By: Richard B. Willner
Executive Director
The Center For Peer Review Justice

Prior to moving to Las Vegas, Nevada in 2008, Dr C was a renowned minimally invasive gynecological surgeon at Baylor University in Texas. In May of 2008, the University Medical Center of Southern Nevada, where he was an assistant professor, abruptly suspended his clinical privileges without notice or hearing. The action was described as a “routine administrative action” and not a 30 day emergency action based on immanent harm to patients. His university employment terminated because of the loss of his privileges. The university hospital forwarded a report of the suspension to the National Practitioner Data Bank in Washington asserting that the suspension resulted from “substandard or inadequate care.” Subsequently the “fair hearing” panel hearing his case disagreed with the grounds for the suspension and sent a recommendation to the Medical Executive Committee that his suspension be lifted and it was, in October, 2008.

Dr. C, suitably annoyed, sued some folks in Clark County, Nevada in the U.S. District Court. The University Medical Center of Clark County Nevada is a political subdivision of Clark County. In Chudacoff v. University Medical Center of Southern Nevada, the District Court ruled that UMCSN violated Dr. Chudakoff’s due process rights and that they were not entitled to immunity. This case obtained a great deal of notoriety because of the findings related to the lack of immunity. This is true.

On appeal to the U.S. Court of Appeals for the 9th Circuit, the appellate court found that the individual private doctors involved in the suspension were potentially liable under the Civil Rights Act, but that everybody else, including the county commissioners, the hospital trustees, the hospital administrators, etc. were not actively involved in what happened to Dr. Chudacoff and the action was not a result of hospital mandated policy. The opinion, Chudacoff v. University Medical Center, subsequently resulted in the District Court ordering the hospital to withdraw the report it submitted to the National Practitioner Data Bank. Again, this was the proper thing to do.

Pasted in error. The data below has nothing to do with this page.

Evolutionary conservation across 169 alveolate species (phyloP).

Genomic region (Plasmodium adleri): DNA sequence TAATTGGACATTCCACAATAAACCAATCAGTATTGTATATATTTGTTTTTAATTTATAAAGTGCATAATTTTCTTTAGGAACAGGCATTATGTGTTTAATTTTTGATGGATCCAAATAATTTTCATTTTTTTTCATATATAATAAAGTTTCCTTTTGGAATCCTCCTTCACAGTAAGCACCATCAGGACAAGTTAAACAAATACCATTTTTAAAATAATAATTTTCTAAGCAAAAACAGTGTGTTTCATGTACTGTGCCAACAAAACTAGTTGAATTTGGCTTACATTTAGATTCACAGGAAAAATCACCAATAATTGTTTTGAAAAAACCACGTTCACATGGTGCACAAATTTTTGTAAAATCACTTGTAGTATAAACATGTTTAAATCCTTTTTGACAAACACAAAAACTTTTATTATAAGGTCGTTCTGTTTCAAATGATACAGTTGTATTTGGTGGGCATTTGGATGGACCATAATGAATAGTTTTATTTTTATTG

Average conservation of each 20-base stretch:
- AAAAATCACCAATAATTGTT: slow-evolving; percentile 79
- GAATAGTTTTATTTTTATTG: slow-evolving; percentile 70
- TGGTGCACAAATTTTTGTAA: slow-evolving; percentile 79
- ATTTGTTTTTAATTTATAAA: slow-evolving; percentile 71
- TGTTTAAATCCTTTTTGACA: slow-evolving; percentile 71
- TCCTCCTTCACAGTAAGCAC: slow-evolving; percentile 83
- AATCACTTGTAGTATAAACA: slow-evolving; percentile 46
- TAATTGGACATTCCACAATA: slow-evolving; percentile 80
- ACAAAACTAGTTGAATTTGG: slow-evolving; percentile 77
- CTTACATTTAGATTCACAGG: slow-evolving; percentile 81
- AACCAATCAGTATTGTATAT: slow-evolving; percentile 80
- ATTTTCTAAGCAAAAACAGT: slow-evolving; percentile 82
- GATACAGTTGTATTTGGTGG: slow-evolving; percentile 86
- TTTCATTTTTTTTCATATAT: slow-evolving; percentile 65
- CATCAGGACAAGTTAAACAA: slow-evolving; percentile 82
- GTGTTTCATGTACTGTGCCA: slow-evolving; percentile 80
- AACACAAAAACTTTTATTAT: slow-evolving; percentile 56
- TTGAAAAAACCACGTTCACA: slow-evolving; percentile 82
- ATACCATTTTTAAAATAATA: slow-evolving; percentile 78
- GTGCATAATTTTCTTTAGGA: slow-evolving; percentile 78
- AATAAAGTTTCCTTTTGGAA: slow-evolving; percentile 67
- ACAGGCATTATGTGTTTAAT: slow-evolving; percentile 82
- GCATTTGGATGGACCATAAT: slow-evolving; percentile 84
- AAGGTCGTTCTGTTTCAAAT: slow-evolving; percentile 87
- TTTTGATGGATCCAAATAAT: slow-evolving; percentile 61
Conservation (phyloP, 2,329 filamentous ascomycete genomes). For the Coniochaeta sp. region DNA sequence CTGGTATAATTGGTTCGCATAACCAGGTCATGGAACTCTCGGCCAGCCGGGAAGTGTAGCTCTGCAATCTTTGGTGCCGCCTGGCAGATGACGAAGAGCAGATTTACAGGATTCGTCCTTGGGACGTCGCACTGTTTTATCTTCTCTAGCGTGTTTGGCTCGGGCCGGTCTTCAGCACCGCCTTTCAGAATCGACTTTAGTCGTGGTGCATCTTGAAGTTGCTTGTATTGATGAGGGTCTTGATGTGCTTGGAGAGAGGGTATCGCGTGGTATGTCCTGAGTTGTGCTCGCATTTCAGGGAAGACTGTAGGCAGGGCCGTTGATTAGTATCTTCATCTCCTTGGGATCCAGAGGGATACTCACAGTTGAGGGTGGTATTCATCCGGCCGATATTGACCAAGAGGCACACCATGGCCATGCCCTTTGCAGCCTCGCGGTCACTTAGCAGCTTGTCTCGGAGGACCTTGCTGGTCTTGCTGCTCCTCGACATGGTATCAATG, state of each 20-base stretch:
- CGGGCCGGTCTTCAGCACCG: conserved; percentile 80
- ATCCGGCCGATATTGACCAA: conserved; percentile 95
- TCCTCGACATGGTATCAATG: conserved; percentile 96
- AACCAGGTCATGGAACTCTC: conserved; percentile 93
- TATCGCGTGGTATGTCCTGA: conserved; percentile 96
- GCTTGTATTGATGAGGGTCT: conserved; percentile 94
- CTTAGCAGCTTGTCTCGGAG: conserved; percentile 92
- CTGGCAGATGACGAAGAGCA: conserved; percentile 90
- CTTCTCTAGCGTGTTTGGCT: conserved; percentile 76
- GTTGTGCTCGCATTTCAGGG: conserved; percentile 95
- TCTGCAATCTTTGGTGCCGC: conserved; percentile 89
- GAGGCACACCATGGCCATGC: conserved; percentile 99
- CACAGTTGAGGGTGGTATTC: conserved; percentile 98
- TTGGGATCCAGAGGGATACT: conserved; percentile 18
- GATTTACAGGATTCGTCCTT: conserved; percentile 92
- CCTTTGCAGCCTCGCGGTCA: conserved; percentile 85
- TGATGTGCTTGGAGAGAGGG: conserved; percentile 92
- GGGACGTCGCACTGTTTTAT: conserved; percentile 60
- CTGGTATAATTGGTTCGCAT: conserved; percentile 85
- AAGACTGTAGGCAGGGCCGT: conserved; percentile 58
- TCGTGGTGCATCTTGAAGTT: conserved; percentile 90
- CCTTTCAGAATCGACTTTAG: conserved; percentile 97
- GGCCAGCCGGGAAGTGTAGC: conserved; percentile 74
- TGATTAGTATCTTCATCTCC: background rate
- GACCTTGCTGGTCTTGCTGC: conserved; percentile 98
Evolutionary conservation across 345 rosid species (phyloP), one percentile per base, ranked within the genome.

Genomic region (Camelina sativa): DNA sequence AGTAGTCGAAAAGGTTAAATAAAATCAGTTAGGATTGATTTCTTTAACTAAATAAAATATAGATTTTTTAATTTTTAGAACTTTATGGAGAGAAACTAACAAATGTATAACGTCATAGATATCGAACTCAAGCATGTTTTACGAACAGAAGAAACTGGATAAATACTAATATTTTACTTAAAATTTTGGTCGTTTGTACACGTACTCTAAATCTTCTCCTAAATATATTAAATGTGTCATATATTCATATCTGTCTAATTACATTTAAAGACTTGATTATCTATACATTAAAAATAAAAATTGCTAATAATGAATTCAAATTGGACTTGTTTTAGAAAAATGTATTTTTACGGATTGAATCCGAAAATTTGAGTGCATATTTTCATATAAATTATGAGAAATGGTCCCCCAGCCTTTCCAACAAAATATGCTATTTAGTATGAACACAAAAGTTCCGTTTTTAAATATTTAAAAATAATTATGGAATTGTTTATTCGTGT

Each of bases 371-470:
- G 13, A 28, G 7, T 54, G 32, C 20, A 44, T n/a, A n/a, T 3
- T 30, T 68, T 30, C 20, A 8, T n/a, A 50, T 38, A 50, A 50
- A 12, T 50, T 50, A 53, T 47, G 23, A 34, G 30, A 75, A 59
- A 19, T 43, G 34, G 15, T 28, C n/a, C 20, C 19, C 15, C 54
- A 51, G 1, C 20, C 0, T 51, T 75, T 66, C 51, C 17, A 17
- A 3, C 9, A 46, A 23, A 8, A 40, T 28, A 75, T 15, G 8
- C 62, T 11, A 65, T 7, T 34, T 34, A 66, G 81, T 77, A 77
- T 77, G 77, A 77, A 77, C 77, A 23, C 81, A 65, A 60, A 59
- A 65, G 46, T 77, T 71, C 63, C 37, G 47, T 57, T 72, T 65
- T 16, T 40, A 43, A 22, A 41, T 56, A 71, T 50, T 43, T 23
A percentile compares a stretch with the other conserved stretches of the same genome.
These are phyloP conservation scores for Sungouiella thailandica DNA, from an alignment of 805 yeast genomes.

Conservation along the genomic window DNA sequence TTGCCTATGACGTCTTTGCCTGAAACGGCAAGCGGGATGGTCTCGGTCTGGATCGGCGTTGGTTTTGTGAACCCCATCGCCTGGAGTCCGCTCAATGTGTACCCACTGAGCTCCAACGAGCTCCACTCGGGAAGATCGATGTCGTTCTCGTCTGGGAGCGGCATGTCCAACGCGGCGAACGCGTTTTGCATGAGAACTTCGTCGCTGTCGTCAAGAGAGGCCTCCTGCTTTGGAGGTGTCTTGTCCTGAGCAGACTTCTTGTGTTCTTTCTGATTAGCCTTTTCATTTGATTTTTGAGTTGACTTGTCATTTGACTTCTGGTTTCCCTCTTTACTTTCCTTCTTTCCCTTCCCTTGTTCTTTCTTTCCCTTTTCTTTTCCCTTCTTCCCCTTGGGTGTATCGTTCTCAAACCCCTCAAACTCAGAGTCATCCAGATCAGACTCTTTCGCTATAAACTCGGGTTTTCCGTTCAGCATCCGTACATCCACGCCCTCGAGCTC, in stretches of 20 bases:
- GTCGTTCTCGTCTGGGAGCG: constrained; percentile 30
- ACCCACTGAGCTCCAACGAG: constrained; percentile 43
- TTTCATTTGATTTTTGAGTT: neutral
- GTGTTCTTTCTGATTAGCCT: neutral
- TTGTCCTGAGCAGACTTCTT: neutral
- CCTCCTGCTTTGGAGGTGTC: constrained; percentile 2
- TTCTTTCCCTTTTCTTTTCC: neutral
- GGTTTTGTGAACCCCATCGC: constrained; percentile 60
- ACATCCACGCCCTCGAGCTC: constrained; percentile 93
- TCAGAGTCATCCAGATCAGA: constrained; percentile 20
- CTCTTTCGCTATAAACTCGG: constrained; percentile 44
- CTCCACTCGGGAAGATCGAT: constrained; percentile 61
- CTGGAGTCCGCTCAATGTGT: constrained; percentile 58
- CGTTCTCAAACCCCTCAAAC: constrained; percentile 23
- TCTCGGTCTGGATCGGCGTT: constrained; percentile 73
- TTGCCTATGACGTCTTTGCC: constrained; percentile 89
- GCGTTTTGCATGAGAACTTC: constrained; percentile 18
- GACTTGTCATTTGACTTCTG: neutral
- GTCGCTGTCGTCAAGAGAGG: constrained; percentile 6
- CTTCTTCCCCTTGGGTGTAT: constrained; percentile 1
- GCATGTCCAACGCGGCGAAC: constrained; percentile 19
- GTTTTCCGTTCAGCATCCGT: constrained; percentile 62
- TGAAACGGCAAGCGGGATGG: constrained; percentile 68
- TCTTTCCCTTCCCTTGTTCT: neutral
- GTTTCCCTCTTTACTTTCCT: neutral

In July, 2011 the 9th Circuit Court of Appeals issued a memorandum opinion affirming the dismissal of Dr. Chudacoff’s state law claims for defamation and negligence per se. Why? The doctor won the Fair Hearing, there should be no immunity and the Data Banking should be deleted.
The court found that the data bank report was mandated by federal law and the hospital in reporting it had not acted in bad faith and the act was therefor privileged. It further found that more than a violation of due process rights was required to establish a wide duty under a theory of negligence. WTF?

Dr. Chudacoff and his attorneys were busy amending his complaint to include more legally satisfying claims for damages under his civil rights claim. He requested damages for emotional harm and for exemplary damages for bad faith breach of contract theory. Unfortunately, there is a statutory “tort reform” limit on damages for tort claims in Nevada. There is no claim for emotional damages in contract actions in Nevada and exemplary damages is a statutory egregious tort remedy. On February 28, 2012, the District Court granted a “Motion for Summary Judgment” which it chose to deal with as a motion in limine to limit Dr. Chudacoff’s damages to $75,000.00 under the state statute.

Bottom line? No justice.